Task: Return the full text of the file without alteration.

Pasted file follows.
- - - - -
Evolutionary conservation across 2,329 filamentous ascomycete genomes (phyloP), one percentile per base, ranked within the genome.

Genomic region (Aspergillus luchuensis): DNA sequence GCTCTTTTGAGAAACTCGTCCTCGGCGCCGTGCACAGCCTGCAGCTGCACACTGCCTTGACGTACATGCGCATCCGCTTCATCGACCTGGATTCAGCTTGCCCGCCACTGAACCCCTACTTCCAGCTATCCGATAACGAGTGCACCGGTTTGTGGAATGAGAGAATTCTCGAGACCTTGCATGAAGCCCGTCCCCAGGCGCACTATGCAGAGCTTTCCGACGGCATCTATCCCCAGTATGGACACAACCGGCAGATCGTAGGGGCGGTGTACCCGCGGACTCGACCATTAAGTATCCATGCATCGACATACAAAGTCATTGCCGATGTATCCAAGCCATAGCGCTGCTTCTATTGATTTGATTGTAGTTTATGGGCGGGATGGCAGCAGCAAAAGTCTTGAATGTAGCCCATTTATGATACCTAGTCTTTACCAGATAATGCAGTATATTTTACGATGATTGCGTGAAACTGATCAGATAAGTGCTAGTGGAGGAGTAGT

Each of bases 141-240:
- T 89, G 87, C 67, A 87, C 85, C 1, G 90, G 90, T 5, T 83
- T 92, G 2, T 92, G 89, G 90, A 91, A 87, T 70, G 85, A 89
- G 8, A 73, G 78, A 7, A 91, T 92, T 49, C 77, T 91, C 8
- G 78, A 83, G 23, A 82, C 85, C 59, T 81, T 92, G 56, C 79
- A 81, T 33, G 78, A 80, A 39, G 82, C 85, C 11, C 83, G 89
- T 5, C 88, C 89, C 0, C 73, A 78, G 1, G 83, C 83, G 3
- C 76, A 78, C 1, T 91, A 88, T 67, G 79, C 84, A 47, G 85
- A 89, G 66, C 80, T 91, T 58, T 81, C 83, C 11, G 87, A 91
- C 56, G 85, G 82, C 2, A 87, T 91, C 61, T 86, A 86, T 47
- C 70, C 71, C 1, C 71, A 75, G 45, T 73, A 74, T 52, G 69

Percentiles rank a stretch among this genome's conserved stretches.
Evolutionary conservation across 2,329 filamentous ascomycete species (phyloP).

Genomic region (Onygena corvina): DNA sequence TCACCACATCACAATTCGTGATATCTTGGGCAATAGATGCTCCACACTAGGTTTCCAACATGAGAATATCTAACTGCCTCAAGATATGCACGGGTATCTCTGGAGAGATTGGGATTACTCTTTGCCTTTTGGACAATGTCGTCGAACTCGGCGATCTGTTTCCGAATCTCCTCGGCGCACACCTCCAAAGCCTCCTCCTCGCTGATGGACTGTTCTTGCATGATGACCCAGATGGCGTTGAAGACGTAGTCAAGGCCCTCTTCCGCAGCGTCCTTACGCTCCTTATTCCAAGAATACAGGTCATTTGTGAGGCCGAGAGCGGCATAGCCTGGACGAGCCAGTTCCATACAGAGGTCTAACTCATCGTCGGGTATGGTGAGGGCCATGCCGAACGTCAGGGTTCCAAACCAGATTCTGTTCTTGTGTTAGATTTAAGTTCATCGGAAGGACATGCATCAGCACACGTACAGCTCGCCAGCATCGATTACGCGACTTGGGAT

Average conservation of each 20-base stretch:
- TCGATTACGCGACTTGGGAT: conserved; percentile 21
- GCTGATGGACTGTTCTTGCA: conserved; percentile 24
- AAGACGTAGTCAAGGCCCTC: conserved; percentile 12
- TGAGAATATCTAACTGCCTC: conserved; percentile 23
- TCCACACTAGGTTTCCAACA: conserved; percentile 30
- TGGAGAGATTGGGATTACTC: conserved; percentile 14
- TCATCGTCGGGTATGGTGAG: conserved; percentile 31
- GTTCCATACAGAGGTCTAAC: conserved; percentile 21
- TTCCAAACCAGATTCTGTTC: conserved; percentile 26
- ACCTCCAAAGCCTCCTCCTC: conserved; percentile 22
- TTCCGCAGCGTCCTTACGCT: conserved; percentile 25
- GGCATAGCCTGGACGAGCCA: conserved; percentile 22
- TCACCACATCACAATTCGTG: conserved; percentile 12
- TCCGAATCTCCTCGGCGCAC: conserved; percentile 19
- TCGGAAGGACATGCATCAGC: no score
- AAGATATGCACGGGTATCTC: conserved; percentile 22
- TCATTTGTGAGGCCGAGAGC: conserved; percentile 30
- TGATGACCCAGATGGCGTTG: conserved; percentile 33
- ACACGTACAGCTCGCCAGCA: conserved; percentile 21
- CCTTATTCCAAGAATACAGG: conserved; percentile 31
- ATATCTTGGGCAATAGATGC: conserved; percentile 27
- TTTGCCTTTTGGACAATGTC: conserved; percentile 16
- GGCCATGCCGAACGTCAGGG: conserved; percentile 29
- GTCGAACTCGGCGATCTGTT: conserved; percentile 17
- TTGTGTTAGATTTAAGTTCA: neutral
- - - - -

Evolutionary conservation across 2,329 filamentous ascomycete genomes (phyloP), one percentile per base, ranked within the genome.

Genomic region (Aspergillus luchuensis): DNA sequence GCTCTTTTGAGAAACTCGTCCTCGGCGCCGTGCACAGCCTGCAGCTGCACACTGCCTTGACGTACATGCGCATCCGCTTCATCGACCTGGATTCAGCTTGCCCGCCACTGAACCCCTACTTCCAGCTATCCGATAACGAGTGCACCGGTTTGTGGAATGAGAGAATTCTCGAGACCTTGCATGAAGCCCGTCCCCAGGCGCACTATGCAGAGCTTTCCGACGGCATCTATCCCCAGTATGGACACAACCGGCAGATCGTAGGGGCGGTGTACCCGCGGACTCGACCATTAAGTATCCATGCATCGACATACAAAGTCATTGCCGATGTATCCAAGCCATAGCGCTGCTTCTATTGATTTGATTGTAGTTTATGGGCGGGATGGCAGCAGCAAAAGTCTTGAATGTAGCCCATTTATGATACCTAGTCTTTACCAGATAATGCAGTATATTTTACGATGATTGCGTGAAACTGATCAGATAAGTGCTAGTGGAGGAGTAGT

Each of bases 141-240:
- T 89, G 87, C 67, A 87, C 85, C 1, G 90, G 90, T 5, T 83
- T 92, G 2, T 92, G 89, G 90, A 91, A 87, T 70, G 85, A 89
- G 8, A 73, G 78, A 7, A 91, T 92, T 49, C 77, T 91, C 8
- G 78, A 83, G 23, A 82, C 85, C 59, T 81, T 92, G 56, C 79
- A 81, T 33, G 78, A 80, A 39, G 82, C 85, C 11, C 83, G 89
- T 5, C 88, C 89, C 0, C 73, A 78, G 1, G 83, C 83, G 3
- C 76, A 78, C 1, T 91, A 88, T 67, G 79, C 84, A 47, G 85
- A 89, G 66, C 80, T 91, T 58, T 81, C 83, C 11, G 87, A 91
- C 56, G 85, G 82, C 2, A 87, T 91, C 61, T 86, A 86, T 47
- C 70, C 71, C 1, C 71, A 75, G 45, T 73, A 74, T 52, G 69

Percentiles rank a stretch among this genome's conserved stretches.
Evolutionary conservation across 2,329 filamentous ascomycete species (phyloP).

Genomic region (Onygena corvina): DNA sequence TCACCACATCACAATTCGTGATATCTTGGGCAATAGATGCTCCACACTAGGTTTCCAACATGAGAATATCTAACTGCCTCAAGATATGCACGGGTATCTCTGGAGAGATTGGGATTACTCTTTGCCTTTTGGACAATGTCGTCGAACTCGGCGATCTGTTTCCGAATCTCCTCGGCGCACACCTCCAAAGCCTCCTCCTCGCTGATGGACTGTTCTTGCATGATGACCCAGATGGCGTTGAAGACGTAGTCAAGGCCCTCTTCCGCAGCGTCCTTACGCTCCTTATTCCAAGAATACAGGTCATTTGTGAGGCCGAGAGCGGCATAGCCTGGACGAGCCAGTTCCATACAGAGGTCTAACTCATCGTCGGGTATGGTGAGGGCCATGCCGAACGTCAGGGTTCCAAACCAGATTCTGTTCTTGTGTTAGATTTAAGTTCATCGGAAGGACATGCATCAGCACACGTACAGCTCGCCAGCATCGATTACGCGACTTGGGAT

Average conservation of each 20-base stretch:
- TCGATTACGCGACTTGGGAT: conserved; percentile 21
- GCTGATGGACTGTTCTTGCA: conserved; percentile 24
- AAGACGTAGTCAAGGCCCTC: conserved; percentile 12
- TGAGAATATCTAACTGCCTC: conserved; percentile 23
- TCCACACTAGGTTTCCAACA: conserved; percentile 30
- TGGAGAGATTGGGATTACTC: conserved; percentile 14
- TCATCGTCGGGTATGGTGAG: conserved; percentile 31
- GTTCCATACAGAGGTCTAAC: conserved; percentile 21
- TTCCAAACCAGATTCTGTTC: conserved; percentile 26
- ACCTCCAAAGCCTCCTCCTC: conserved; percentile 22
- TTCCGCAGCGTCCTTACGCT: conserved; percentile 25
- GGCATAGCCTGGACGAGCCA: conserved; percentile 22
- TCACCACATCACAATTCGTG: conserved; percentile 12
- TCCGAATCTCCTCGGCGCAC: conserved; percentile 19
- TCGGAAGGACATGCATCAGC: no score
- AAGATATGCACGGGTATCTC: conserved; percentile 22
- TCATTTGTGAGGCCGAGAGC: conserved; percentile 30
- TGATGACCCAGATGGCGTTG: conserved; percentile 33
- ACACGTACAGCTCGCCAGCA: conserved; percentile 21
- CCTTATTCCAAGAATACAGG: conserved; percentile 31
- ATATCTTGGGCAATAGATGC: conserved; percentile 27
- TTTGCCTTTTGGACAATGTC: conserved; percentile 16
- GGCCATGCCGAACGTCAGGG: conserved; percentile 29
- GTCGAACTCGGCGATCTGTT: conserved; percentile 17
- TTGTGTTAGATTTAAGTTCA: neutral